Migrating from Heroku to Cloud 66
You can migrate your application from Heroku to Cloud 66 in 3 steps:
- Build and deploy your application’s code via the Cloud 66 dashboard
- Import your data to your new environment
- Redirect traffic to the new endpoint
Cloud 66 does not host applications. We automate the build and deployment of your application to the cloud provider of your choice, or your own servers (virtual or physical).
What you’ll need
Before you begin migrating your application please check you have the following:
- A Cloud 66 Account — If you don’t already have one, sign up for a Cloud 66 account. You’ll get free unlimited access to all products for 4 weeks.
- A Git repo containing your application code — This can be a public or private repo. You can use any Git provider like GitHub / BitBucket or use your own privately hosted repo.
- A Cloud Account or Your Own Servers — See below.
An account with your cloud provider of choice. Cloud 66 supports AWS, Google Cloud, Microsoft Azure, Linode, DigitalOcean, Packet, Rackspace, OVH, and Cloud A.
Click on any of the links above for instructions on linking your cloud provider to your Cloud 66 account.
Registered servers are a great way for operations teams to manage and allocate physical server resources for consumption by dev teams. Registered servers are a pool of your own servers (on a private or public cloud) that can be used for any application and configuration. For more information on how to add your own registered servers, we recommend this tutorial.
What server size do I need?
Using Heroku, you can choose between 1X (512 MB), 2X (1 GB) and PX (6 GB) server sizes. This makes it easy to calculate your server requirements, and we recommend that you use similar server resources when deploying your application via Cloud 66. We also recommend that you have a separate server for your database in production environments.
1. Build and deploy your code
Using the Cloud 66 Dashboard, you can pull your code directly from your Git repository and build it into a new version of your application on your own servers.
If you need help getting started, please read our Deploying your first Rails app guide.
We also have a guide to accessing your Git repository.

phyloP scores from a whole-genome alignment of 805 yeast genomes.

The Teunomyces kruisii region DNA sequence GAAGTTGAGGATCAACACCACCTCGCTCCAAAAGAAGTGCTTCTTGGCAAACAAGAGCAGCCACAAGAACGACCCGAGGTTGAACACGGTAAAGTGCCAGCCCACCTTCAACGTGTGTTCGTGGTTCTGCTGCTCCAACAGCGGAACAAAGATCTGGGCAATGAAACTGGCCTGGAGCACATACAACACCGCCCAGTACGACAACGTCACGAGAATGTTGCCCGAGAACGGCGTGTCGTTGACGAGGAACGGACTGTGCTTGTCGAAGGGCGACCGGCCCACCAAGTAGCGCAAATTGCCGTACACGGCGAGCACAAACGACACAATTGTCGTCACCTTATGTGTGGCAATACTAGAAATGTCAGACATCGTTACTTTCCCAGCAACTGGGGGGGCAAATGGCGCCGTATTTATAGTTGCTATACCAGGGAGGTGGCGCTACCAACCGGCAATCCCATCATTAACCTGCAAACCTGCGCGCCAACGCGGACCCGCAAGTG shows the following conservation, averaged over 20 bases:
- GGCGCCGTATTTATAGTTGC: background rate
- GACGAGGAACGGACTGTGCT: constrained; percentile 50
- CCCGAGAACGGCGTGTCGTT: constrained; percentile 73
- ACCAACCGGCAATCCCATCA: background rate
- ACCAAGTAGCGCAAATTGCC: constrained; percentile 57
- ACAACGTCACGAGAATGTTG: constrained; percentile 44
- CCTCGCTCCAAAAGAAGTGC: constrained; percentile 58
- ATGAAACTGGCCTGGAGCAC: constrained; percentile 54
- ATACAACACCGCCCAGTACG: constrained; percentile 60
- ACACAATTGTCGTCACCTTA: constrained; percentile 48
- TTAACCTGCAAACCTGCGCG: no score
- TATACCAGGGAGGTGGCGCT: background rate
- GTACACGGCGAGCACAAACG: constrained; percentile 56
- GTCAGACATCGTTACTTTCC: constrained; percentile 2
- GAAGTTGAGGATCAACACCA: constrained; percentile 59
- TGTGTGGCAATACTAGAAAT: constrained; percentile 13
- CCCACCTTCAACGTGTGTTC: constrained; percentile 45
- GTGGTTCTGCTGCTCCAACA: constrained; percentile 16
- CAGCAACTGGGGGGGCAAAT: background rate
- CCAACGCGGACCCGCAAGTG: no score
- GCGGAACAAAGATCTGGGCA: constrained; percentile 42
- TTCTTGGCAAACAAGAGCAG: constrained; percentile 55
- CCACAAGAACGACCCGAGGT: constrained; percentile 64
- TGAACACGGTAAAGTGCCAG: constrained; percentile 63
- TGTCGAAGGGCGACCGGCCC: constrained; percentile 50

Once your code is deployed, you’ll need to migrate your data across. The process differs for PostgreSQL and MySQL databases:
From your Heroku toolbelt, create a database backup URL by running
heroku pgbackups:url. Next, visit your Application Overview and click the Import Heroku data link. Paste the URL provided by the toolbelt into the field, and click Import Heroku data.
Start by dumping your existing database. Refer to the ClearDB documentation for common problems.
Once you have a MySQL dump file, use the Cloud 66 toolbelt to upload the file to your application database server. Remember to replace the fields below with your values.
Next, use the toolbelt to SSH to your server.
Finally, use the command below to import your backup into the database. You can find the generated username, password and database name by visiting your Application Overview and clicking into your database server (e.g. MySQL server).
Once you’re ready to serve traffic from your Cloud 66 application, you need to direct your traffic to it. For help doing this, see Configure your DNS.
Web server and Procfile
By default, Cloud 66 will deploy your application with Phusion Passenger, but you can also choose a custom Rack server like Unicorn. You may have a
web entry in your Procfile to do this on Heroku. Cloud 66 ignores this entry to avoid compatibility issues.
To run a custom web server, we require a
custom_web entry. It is important to set this before analyzing your application, to avoid building the application with Passenger.
You can also use the Procfile to define other background jobs.
Heroku restarts all dynos at 24 hours of uptime, which may conceal possible memory leaks in your application. When you migrate to Cloud 66, these will become noticeable because we don’t restart your workers (other than during a deployment), so the leak can grow to be bigger. A temporary solution is to re-create the Heroku restart behavior, for example with this script:
This will send a TERM signal to any Sidekiq workers, giving them 10 seconds (by default) to finish gracefully. Any workers that don’t finish within this time period are forcefully terminated and their messages are sent back to Redis for future processing. You can customize this script to fit your needs, and add it to your application as a shell add-in.
Note that this is a temporary solution, and we recommend that you use a server monitoring solution to identify the source of your leak.
Asset Pipeline Compilation
If you haven’t compiled assets locally, Heroku will attempt to run the assets:precompile task during slug compilation. Cloud 66 allows you to specify whether or not to run this during deployment.